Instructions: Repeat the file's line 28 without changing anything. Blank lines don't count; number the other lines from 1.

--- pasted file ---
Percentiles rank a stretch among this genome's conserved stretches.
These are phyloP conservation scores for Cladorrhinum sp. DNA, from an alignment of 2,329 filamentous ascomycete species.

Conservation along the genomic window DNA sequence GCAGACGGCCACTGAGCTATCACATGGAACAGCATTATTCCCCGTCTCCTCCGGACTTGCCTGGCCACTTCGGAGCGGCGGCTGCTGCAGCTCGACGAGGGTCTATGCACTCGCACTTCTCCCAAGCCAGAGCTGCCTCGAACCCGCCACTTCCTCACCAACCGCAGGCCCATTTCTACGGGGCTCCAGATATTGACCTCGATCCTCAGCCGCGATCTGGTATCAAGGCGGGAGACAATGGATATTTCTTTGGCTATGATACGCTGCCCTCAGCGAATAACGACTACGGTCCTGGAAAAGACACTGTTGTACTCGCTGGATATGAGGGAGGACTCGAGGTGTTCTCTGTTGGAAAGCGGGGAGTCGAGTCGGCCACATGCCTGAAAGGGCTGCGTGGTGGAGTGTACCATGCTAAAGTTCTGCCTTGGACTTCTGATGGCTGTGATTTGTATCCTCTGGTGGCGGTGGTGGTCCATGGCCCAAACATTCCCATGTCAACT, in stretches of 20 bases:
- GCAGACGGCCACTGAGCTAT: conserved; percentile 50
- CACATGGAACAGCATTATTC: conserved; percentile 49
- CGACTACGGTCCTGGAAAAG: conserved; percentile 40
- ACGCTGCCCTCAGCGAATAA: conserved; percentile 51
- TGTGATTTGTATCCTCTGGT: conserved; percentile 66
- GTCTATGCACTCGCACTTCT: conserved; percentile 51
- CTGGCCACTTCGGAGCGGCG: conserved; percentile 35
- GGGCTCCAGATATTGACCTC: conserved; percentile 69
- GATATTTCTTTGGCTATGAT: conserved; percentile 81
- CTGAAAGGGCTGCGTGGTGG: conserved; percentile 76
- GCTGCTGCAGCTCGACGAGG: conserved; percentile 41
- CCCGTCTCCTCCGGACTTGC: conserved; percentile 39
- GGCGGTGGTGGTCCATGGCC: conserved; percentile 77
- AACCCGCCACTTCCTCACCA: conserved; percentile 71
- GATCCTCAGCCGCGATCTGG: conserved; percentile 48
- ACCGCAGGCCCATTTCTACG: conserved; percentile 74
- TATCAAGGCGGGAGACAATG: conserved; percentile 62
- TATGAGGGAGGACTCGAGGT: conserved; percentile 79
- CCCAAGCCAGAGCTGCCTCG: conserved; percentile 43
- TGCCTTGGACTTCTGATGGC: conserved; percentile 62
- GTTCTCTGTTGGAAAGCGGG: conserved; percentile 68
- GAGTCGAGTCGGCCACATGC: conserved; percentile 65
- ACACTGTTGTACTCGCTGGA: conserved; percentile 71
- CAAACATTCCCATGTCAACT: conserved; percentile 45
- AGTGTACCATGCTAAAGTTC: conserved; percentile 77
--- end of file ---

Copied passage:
- AGTGTACCATGCTAAAGTTC: conserved; percentile 77